And what if that is what’s going on? I once spoke with a sex therapist about this very thing. What she said is people should be less concerned about celebs (if it’s on occasion) and more concerned about that ex because rarely is sex with an ex…just about the sex.
And that’s why this point made the list. If you’re physically with your partner and mentally or emotionally with your ex at the same time, please don’t ignore that. There are definitely some unresolved issues there that you need to work through, whether it’s with a therapist, counselor, or coach, a trusted friend (who won’t add fuel to the literal fire), or even with your ex — although you might want to run that by your partner first because…I’m pretty sure you’d want him to do that with/for you. RIGHT?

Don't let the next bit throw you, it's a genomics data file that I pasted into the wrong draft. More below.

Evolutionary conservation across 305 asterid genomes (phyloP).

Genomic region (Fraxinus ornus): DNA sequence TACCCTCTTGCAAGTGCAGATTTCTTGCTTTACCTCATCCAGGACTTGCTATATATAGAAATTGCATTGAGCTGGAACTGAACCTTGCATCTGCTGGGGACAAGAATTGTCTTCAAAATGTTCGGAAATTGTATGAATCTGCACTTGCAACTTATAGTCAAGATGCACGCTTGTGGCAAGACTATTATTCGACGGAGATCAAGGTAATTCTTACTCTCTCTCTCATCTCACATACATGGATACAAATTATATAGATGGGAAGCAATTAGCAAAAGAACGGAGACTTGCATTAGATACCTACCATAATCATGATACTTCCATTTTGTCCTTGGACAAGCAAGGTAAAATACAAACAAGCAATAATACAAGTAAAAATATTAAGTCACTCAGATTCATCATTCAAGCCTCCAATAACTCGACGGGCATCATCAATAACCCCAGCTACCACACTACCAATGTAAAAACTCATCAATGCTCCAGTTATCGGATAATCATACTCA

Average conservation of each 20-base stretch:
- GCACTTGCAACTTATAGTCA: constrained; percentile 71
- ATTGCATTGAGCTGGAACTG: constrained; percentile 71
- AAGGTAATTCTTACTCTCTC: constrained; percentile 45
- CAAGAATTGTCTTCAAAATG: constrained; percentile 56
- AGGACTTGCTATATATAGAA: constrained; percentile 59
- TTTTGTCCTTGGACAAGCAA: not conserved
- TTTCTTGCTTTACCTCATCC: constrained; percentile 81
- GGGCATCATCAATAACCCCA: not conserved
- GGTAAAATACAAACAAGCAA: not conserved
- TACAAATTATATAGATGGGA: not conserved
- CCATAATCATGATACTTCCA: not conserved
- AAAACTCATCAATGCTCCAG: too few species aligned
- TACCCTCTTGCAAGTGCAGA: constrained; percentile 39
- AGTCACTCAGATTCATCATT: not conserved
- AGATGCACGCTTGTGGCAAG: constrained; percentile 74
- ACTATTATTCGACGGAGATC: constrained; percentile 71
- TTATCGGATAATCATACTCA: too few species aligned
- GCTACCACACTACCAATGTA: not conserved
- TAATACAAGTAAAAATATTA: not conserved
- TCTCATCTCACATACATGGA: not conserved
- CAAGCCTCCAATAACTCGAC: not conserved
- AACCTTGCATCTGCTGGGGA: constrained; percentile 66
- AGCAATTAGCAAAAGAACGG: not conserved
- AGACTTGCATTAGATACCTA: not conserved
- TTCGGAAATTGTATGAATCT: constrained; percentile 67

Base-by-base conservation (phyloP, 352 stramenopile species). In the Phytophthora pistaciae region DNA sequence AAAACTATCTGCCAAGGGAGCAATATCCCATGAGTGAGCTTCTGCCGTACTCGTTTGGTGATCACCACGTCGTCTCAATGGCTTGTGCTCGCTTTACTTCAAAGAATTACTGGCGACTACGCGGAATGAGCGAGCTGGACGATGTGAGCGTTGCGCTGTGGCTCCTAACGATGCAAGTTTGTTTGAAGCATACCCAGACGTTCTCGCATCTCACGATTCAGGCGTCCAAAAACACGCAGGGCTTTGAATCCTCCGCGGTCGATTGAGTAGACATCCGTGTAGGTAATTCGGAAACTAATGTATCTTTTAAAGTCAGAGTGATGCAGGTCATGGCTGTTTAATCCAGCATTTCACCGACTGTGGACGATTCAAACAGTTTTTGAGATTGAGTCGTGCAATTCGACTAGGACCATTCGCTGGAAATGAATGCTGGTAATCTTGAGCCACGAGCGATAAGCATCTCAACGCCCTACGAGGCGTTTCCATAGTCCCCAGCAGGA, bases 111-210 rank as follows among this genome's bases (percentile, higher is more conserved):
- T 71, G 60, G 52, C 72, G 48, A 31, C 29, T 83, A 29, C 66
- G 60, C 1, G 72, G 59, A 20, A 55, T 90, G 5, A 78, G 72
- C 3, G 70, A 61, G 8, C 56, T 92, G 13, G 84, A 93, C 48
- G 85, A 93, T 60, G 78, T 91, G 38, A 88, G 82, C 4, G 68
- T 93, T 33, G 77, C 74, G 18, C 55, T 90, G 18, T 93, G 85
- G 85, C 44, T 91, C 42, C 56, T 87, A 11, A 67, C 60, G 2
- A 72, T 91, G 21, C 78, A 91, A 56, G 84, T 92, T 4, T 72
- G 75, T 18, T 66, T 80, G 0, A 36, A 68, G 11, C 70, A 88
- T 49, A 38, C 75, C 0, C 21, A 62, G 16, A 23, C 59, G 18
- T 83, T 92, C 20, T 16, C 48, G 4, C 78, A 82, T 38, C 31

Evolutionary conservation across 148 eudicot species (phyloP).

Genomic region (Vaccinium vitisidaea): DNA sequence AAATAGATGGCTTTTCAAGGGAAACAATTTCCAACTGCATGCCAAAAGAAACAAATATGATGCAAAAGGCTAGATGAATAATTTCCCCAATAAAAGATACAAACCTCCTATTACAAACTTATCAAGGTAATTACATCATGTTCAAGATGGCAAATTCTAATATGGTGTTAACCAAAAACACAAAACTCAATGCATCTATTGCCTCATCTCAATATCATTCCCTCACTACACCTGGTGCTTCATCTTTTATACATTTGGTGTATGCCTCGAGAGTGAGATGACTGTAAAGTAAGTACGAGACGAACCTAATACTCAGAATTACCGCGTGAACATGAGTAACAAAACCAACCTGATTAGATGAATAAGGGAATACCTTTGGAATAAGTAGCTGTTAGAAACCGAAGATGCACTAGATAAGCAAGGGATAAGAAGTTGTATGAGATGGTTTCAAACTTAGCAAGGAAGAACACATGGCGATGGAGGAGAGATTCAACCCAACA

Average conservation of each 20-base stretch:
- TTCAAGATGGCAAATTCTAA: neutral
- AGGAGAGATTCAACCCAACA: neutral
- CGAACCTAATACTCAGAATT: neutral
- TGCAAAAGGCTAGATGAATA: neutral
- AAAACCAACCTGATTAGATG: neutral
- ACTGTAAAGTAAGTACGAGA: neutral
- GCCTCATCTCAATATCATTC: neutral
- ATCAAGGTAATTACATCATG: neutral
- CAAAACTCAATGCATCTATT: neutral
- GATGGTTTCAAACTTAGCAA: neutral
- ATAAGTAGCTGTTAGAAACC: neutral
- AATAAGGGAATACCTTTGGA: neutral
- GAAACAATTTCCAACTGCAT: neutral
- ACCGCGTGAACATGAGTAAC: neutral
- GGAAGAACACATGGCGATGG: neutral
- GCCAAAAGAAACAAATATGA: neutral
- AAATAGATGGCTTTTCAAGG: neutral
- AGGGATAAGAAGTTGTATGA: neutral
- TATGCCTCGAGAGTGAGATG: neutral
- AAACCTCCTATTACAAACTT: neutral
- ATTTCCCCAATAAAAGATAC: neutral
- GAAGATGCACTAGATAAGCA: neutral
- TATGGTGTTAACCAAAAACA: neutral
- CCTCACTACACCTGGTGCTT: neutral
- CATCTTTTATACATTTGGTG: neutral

3. Not Being Clear About Your Sexual NeedsGiphy
Question — if someone were to walk up to you right now and ask you what your top seven sexual needs are, along with what your top five sexual dealbreakers are, would you be able to answer? It really is kind of wild how many people get upset with their partner for not being able to sexually satisfy them when even they can’t articulate what they need/require in order for that to happen. Yeah, it’s another article for another time about how many people UNREALISTICALLY (and yes, I am yelling it) think that someone loving them well means that they should be able to read their mind. Nope.
It truly can’t be said enough that sex — especially good sex — is about communication. Hmph. It makes me think about a clip that I saw from Tonight’s Conversation podcast (can’t find it at the moment; sorry) where a woman asked how she should tell her partner that he hasn’t been pleasing her, I believe she said for years. My first thought was if he doesn’t know that, she must be faking orgasms (more on that in a bit) which is not only lying — well, it is —, but it’s also pretty counterproductive because while he thinks that he’s “getting the job done,” she’s not fulfilled and resentment is setting in.